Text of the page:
Premier League English

The football may be a bit dodgy – but the fascinating panorama of waterfalls cascading downwards at the Theater of [Wet] Dreams is priceless

The infamous Old Trafford leaks have again burst forth – and this time with a vengeance and a fury matching that of an end-time holocaust – as the heavens opened up on Sunday this weekend as Manchester United lost 1-0 to Arsenal, with the depressing multiple vignettes of leakage from the roof and flooding from inside the stadium perhaps a gloomy symbolic reminder of the club’s continued downfall under the Glazer ownership.

While it appears of imminent, immediate and paramount importance for the INEOS boss and his new team – that has been scrupulously screened to meet the most exacting of prerequisites to fill the top management vacancies at Old Trafford – to arrest the club’s decade-long, downhill slide on the pitch soonest possible, the question that now inadvertently looms larger than the humiliation faced by all and sundry at the Club is which needs fixing first – the team or the stadium, where the leaks are no longer just sufferable inconveniences that can be ignored?

Manchester United’s highly-anticipated encounter against Arsenal at the Theater of [Wet] Dreams was marred over the weekend by voluminous quantities of rainwater cascading down through their sprawling stadium roof at Old Trafford that was leaking as appallingly as the team’s defense all this while that shamelessly conceded a record 82 goals and famously blowing multiple two-goal leads in various games since the start of the campaign. One could be forgiven for thinking these kinds of scenes, both the porous defense and the watery leaks, do feel aptly symbolic of the underlying litany of problems at United.

The resulting spectacle resembled a chaotic panorama of multiple waterfalls streaming downwards onto the heads of spectators caught totally unprepared for the watery baptism. Despite this being a calamity of humongous proportions, no less, yet the club have seen it fit to apply brakes for the time being to put on hold long-standing plans to fix the issue.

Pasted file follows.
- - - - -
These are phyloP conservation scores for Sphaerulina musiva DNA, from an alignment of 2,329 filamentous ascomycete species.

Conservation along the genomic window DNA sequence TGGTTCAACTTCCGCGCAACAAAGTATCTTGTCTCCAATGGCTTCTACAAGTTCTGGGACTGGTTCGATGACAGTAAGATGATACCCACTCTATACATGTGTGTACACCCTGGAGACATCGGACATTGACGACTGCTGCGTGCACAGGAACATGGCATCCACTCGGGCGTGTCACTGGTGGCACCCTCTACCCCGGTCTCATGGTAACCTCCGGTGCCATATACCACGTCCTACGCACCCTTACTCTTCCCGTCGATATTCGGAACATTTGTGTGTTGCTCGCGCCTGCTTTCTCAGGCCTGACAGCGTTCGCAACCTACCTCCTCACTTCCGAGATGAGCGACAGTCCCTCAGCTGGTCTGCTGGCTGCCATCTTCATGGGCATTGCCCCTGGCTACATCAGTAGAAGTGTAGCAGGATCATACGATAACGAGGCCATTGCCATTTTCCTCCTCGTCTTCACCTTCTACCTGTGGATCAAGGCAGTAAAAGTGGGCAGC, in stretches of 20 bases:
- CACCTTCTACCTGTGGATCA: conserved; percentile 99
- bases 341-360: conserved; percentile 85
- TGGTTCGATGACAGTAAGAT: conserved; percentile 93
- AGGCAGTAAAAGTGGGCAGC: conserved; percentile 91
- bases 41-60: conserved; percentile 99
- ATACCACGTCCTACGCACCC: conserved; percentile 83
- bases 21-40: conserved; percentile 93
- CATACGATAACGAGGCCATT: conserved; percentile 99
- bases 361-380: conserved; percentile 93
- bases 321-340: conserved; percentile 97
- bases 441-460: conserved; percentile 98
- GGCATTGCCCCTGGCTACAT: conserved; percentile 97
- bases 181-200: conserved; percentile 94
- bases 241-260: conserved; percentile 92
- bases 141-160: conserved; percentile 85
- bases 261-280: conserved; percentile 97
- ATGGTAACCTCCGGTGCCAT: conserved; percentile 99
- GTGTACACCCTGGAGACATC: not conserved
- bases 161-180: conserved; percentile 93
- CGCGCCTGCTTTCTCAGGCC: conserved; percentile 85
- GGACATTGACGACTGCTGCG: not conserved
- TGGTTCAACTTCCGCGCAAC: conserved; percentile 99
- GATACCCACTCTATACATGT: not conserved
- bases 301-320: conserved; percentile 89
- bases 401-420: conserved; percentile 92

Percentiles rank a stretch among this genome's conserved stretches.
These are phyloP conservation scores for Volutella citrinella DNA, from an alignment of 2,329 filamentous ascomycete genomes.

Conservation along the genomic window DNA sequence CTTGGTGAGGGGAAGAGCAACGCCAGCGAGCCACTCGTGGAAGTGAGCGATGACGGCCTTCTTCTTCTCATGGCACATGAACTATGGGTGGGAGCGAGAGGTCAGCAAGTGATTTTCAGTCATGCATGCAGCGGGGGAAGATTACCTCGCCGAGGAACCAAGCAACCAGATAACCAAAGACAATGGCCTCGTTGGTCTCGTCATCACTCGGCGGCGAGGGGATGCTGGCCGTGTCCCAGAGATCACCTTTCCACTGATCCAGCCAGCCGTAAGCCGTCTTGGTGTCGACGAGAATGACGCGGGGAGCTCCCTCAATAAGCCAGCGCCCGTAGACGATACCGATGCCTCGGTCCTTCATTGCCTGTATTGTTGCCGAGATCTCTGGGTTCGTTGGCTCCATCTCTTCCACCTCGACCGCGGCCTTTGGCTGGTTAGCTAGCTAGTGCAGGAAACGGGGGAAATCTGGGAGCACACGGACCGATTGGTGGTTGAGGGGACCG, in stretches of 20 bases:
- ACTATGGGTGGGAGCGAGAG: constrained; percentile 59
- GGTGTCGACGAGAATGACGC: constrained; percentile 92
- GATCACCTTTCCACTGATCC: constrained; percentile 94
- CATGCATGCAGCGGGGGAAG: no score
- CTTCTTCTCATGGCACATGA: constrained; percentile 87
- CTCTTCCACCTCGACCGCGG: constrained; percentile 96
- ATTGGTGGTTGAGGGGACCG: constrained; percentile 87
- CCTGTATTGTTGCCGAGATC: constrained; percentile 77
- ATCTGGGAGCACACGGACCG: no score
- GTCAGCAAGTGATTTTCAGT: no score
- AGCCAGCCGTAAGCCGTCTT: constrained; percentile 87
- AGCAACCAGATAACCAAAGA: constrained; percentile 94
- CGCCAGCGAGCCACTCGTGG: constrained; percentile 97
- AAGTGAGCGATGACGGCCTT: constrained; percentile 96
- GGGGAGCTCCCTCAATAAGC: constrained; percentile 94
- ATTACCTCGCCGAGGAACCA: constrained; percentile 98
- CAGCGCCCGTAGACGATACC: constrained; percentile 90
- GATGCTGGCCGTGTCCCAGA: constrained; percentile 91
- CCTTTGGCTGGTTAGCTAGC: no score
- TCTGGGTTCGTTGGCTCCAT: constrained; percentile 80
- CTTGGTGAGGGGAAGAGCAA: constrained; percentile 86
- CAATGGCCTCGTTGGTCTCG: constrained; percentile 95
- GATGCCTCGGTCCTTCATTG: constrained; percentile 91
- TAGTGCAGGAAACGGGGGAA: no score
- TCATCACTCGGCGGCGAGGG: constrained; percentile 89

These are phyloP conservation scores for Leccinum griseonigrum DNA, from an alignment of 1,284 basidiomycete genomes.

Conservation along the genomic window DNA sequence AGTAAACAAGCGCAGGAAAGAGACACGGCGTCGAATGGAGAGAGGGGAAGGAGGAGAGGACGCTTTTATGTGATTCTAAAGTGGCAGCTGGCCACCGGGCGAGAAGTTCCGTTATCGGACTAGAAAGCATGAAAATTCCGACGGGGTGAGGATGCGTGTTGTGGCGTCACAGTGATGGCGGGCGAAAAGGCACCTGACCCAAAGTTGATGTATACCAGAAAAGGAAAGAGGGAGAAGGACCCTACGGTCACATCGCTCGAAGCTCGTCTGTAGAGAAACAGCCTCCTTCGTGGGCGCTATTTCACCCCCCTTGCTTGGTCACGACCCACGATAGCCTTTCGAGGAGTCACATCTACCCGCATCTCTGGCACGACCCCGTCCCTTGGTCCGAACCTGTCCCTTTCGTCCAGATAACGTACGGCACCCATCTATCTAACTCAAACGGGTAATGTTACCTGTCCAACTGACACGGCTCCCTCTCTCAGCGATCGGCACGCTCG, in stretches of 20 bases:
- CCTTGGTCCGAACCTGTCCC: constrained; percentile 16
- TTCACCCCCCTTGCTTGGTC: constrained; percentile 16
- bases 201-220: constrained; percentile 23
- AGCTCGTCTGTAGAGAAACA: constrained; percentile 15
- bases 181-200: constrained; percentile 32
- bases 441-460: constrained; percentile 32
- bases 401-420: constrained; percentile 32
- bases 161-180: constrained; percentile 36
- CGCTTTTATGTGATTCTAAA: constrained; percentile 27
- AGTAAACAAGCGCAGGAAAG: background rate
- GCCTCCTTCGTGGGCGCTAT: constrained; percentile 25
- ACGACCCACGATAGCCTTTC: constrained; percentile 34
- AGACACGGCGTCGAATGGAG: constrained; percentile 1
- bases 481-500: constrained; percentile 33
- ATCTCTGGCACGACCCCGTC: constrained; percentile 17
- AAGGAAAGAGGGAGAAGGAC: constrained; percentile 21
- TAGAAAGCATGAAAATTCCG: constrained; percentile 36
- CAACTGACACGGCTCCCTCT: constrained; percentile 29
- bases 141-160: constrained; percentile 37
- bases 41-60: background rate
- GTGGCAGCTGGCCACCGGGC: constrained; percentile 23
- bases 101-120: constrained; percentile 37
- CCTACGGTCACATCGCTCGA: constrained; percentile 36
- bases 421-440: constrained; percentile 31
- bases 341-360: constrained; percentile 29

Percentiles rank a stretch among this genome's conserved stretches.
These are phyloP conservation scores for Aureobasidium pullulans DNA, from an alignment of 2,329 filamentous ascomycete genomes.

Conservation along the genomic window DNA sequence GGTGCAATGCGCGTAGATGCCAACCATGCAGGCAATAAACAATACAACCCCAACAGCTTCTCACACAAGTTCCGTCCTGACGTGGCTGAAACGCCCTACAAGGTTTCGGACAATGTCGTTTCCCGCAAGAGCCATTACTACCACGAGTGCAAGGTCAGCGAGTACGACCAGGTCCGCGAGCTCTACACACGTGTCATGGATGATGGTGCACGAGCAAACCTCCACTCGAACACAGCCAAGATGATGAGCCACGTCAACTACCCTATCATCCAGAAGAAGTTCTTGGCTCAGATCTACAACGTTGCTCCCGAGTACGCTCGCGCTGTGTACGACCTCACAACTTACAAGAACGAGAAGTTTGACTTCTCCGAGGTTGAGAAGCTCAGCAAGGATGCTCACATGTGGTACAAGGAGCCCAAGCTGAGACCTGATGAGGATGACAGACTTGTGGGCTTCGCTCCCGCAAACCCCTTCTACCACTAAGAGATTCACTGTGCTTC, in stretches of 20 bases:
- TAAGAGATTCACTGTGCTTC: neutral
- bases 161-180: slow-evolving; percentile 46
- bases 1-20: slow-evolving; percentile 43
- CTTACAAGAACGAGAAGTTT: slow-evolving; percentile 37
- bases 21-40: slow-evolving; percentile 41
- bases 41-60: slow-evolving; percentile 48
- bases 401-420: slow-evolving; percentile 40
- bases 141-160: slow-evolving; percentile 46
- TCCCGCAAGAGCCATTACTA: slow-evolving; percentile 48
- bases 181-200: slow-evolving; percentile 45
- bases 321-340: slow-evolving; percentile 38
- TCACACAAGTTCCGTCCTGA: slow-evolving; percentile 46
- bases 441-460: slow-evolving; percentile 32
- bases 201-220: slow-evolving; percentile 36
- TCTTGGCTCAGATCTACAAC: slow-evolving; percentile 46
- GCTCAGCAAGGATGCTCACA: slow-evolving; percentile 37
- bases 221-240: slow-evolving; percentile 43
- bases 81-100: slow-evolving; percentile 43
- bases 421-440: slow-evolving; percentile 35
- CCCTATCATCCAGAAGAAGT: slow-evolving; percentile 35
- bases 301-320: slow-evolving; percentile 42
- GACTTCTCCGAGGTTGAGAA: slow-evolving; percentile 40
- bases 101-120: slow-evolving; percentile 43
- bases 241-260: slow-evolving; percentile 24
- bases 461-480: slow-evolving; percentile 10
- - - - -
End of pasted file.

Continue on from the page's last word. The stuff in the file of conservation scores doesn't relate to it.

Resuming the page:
Despite the long and humiliating downward slide of the Club’s reputation on the pitch since their erstwhile doyen Sir Alex Ferguson tendered in his resignation in 2013 is now matched no less by this modern day debacle at the once pristine, awe-inspiring Theater of Dreams at a match that is a vital cog in helping to determine various vital outcomes in the Premier League at this juncture of the entire season.

The once iconic stadium was massively battered by a severe storm that hit Greater Manchester during Sunday’s 1-0 defeat to the Gunners, resulting in rampant flooding in several areas including the players’ tunnel, th away dressing room and several seating areas.

The overall situation is obviously in red alert mode when videos begin to circulate on social media, showing overflowing water copiously pouring down from the south-west corner of the stadium, with water also seen rapidly tumbling off, and forming pools under, seats and near the post-match interview area in the tunnel as well.

United have attributed these waterfall-like cascadences in the south-west corner to an overflow caused by a high volume of water entering the siphonic roof drainage system too quickly.

Possibly in an attempt to mitigate the brevity of the circumstances, the club has admitted that there are ‘sporadic’ leaks in the Old Trafford roof due to wear and tear, which end up becoming a significant problem during periods of heavy rainfall like what happened on the recent Sunday.

In their defense, United have considered the possibility of installing a new roof, although the costly project is unlikely to be undertaken as a penultimate decision can only be made after factoring in the larger issue of stadium redevelopment.

United have apparently detailed plans in place for the replacement of the roof on the Sir Bobby Charlton Stand and this remains an option under consideration. However, this will cost millions, not to mention taking several years, to achieve with the club concerned it would cause significant disruption to stadium operations.

Truth be told, this isn’t the first time fans have been affected by the leaky roof – supporters were drenched by streams of dripping water at the Stretford End back in September during United’s 1-0 loss to Crystal Palace, which led invariably to numerous complaints on social media.

On another incident, just hours before the Manchester derby in April 2019, a severe thunderstorm resulted in water cascading from the roof onto the seats below, prior to United’s 2-0 defeat by City.

United have been quick to highlight that they were not the only ones impacted by Sunday’s heavy rain, with leaks reported at Manchester Airport and flooding at a nearby venue leading to a concert cancellation.

In March, United established a Task Force to investigate all possibilities regarding the redevelopment of Old Trafford, led by Lord Coe with the inclusion of former defender turned Sky pundit Gary Neville.

Options explored include demolishing Old Trafford and constructing a new state-of-the-art stadium on the same site, a project which could cost up to £3billion.

Another possibility is to refurbish Old Trafford, which would not be as expensive as completely demolishing the stadium or take as long as building a brand new arena.

The estimated cost of revamping Old Trafford is around £1bn, but new minority owner Sir Jim Ratcliffe, who heads the task force, is believed to favor constructing a new stadium.